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Putin appears unstoppable, but even he 'doesn't know where the tolerance of the Russian people lies,' an economic historian said

Russian President Vladimir Putin seen on the screen during the meeting of his supporters on December 16, 2023 in Moscow, Russia.
Russian President Vladimir Putin seen on the screen during the meeting of his supporters on December 16, 2023 in Moscow, Russia.Getty Images
  • Russia's economy appears resilient amid its war with Ukraine which has entered its third year.

  • But it's uncertain if the Russians themselves can put up with the impact from the war for much longer, an economic historian told The Guardian.

  • Military spending has reached 40% of Russia's budget, overshadowing social spending.

Russia's economy appears resilient after more than two years of war with Ukraine — but even the Russian people themselves may be getting impatient with the situation, an expert says.

Moscow has ramped up military spending this year, devoting around 40% of its budget to defense and security.

So while life in Russia appears to retain its normality, "Putin doesn't know any more than we do where the tolerance of the Russian people lies," Mark Harrison, an economic historian and emeritus professor at Warwick University, told The Guardian in a report on Saturday.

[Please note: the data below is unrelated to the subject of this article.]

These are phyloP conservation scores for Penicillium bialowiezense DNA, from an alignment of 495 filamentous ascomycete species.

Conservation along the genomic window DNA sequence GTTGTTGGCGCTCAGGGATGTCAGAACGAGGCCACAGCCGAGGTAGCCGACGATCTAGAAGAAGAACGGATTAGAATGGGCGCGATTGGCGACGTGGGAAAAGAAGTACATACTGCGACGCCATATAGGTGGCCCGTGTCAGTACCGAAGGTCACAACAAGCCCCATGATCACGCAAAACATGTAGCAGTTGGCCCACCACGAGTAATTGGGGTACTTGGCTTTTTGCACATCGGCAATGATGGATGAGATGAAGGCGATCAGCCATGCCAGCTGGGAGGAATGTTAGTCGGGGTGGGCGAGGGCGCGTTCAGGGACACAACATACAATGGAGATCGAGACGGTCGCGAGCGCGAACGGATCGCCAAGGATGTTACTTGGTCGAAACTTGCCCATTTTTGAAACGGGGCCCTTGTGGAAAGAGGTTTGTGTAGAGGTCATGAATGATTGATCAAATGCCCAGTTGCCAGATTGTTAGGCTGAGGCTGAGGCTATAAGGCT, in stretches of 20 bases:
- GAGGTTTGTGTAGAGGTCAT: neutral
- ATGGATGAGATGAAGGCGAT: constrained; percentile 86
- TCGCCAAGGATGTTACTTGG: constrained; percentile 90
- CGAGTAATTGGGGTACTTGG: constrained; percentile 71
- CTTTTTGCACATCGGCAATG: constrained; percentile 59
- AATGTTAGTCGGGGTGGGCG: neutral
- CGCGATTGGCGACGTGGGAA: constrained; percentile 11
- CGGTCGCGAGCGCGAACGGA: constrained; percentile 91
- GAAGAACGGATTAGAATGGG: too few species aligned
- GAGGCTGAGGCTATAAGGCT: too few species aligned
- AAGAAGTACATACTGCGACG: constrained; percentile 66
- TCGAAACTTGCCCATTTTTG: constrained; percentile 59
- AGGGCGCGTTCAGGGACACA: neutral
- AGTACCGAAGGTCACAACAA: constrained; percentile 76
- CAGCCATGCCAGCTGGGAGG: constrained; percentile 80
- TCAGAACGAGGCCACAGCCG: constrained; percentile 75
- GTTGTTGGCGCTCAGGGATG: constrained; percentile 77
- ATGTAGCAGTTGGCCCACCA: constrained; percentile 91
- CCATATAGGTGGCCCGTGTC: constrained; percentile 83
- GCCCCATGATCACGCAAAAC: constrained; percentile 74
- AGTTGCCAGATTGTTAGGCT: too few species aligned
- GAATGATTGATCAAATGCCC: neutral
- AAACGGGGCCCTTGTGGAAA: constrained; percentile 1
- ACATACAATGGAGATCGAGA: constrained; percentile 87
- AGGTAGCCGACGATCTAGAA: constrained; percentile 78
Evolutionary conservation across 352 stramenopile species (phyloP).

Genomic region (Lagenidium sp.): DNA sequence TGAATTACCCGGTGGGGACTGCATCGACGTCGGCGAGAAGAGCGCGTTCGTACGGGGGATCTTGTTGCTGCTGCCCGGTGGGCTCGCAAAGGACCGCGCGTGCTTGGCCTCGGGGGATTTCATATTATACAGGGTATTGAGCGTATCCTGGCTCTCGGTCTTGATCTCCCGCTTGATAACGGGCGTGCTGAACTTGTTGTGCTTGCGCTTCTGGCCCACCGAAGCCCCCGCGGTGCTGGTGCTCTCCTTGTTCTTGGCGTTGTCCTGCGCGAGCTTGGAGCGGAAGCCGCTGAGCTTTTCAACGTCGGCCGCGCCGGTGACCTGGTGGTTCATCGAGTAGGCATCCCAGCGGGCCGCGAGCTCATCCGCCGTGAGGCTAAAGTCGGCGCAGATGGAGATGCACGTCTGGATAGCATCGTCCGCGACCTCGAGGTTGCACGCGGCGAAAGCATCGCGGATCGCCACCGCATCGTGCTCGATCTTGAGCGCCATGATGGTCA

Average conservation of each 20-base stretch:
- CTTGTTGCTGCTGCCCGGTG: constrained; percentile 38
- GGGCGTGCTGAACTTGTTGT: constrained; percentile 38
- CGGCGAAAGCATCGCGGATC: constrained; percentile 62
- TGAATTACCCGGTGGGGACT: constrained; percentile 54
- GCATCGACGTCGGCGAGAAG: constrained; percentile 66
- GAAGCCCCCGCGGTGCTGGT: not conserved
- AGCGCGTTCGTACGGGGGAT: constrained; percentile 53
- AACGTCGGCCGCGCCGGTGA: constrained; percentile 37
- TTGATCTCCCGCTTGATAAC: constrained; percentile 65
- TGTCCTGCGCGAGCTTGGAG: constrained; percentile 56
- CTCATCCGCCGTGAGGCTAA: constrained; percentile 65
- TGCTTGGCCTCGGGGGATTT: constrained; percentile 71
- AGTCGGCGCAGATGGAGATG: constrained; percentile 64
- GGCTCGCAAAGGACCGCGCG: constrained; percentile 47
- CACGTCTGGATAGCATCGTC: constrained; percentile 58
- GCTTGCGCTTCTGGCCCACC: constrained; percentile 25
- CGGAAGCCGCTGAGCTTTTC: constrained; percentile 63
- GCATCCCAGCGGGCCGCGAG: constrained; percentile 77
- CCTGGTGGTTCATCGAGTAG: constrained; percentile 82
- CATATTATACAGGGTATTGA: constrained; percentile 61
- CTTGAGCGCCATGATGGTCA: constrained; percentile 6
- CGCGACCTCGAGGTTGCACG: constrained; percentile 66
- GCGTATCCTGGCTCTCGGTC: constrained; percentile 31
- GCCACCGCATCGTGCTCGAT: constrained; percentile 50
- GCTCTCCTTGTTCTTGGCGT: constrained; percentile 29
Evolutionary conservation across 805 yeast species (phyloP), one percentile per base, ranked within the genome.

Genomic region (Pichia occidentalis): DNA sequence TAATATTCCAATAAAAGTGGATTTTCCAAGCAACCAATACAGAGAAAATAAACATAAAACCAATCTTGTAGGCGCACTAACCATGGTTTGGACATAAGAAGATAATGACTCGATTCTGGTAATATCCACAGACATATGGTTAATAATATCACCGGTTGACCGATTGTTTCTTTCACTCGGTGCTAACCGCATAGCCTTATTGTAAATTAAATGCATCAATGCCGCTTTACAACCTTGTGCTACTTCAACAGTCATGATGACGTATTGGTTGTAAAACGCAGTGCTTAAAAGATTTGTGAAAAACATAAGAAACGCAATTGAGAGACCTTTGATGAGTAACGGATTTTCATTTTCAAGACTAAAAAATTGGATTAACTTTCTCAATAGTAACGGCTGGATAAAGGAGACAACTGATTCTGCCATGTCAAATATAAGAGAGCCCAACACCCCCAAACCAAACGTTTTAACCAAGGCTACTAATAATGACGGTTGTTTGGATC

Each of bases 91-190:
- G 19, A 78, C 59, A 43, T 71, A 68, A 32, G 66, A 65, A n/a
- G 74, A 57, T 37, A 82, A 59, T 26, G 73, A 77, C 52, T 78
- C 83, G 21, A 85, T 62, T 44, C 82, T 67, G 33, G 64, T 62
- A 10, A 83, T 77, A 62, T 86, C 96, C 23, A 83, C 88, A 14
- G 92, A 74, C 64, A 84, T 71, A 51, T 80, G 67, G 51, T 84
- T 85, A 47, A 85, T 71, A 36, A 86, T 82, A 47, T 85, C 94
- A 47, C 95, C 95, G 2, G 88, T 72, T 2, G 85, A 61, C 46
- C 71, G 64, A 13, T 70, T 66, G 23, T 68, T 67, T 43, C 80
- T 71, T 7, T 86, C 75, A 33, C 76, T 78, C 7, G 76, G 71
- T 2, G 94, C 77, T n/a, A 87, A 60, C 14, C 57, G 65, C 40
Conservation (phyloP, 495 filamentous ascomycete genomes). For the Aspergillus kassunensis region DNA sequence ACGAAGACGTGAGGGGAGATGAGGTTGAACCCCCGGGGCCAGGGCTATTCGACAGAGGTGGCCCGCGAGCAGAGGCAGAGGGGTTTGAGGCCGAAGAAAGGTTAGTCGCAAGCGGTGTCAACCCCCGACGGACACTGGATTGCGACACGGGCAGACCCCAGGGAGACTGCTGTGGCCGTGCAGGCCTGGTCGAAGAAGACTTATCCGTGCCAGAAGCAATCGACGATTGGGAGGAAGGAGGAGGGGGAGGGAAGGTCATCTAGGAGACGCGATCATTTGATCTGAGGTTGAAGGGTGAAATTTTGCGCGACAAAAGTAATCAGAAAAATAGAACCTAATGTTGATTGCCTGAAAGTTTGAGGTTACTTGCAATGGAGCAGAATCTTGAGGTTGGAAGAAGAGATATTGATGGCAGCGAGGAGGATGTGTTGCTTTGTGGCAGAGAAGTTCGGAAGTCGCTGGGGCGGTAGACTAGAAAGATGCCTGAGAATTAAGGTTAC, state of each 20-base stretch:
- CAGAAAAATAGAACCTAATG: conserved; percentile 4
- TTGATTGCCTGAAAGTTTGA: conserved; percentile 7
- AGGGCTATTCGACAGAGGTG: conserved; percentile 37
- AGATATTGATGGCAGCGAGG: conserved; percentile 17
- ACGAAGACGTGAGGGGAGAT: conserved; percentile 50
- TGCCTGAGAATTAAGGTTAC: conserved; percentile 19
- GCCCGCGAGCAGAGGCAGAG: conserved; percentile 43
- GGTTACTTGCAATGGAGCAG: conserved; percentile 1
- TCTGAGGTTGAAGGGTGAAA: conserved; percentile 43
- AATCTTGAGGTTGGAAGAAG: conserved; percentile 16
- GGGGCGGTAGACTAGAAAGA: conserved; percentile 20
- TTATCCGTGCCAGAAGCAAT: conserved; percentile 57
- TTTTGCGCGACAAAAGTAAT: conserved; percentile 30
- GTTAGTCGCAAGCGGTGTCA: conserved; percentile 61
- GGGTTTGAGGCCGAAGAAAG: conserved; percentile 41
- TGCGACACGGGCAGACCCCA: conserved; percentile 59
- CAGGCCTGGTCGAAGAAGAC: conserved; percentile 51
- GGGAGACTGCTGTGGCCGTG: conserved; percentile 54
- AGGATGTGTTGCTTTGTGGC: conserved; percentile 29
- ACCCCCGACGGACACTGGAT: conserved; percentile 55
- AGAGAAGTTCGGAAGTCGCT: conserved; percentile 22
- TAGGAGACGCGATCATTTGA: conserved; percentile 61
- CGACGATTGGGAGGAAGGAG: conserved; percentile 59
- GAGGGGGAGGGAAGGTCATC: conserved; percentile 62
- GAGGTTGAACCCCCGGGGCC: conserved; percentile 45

"The process of feeling for those limits is different for an authoritarian leader because he knows the people won't tell him, or at least not until it is too late for his leadership to survive," Harrison added to the media outlet.

Despite sweeping Western sanctions over the invasion of Ukraine, Russia posted a GDP growth of 3.6% in 2023 after contracting 1.2% in 2022. The International Monetary Fund expects the economy to continue growing and rise 2.6% in 2024.

Experts say Russia's growth is driven primarily by war spending and subsidies. This means few benefits from the growth are trickling down to the regular Russian person.

In January, Alexandra Prokopenko, a former Russian central bank official, wrote in Foreign Affairs that Moscow's current military spending has overshadowed social spending for the first time since the fall of the Soviet Union.

"This pivot toward a militarized economy threatens social and developmental needs," wrote Prokopenko, a scholar at the Carnegie Russia Eurasia Center and a researcher at the Center of Eastern European and International Studies.

Russia has also been facing a labor crunch due to the war and a massive brain drain.

An International Monetary Fund official told CNBC earlier this month that Russia's economy is starting to look like the Soviet Union's.

Putin is seeking a fifth presidential term in Russia's upcoming election in March. The 71-year-old Russian leader is expected to win the race against three opponents.

Read the original article on Business Insider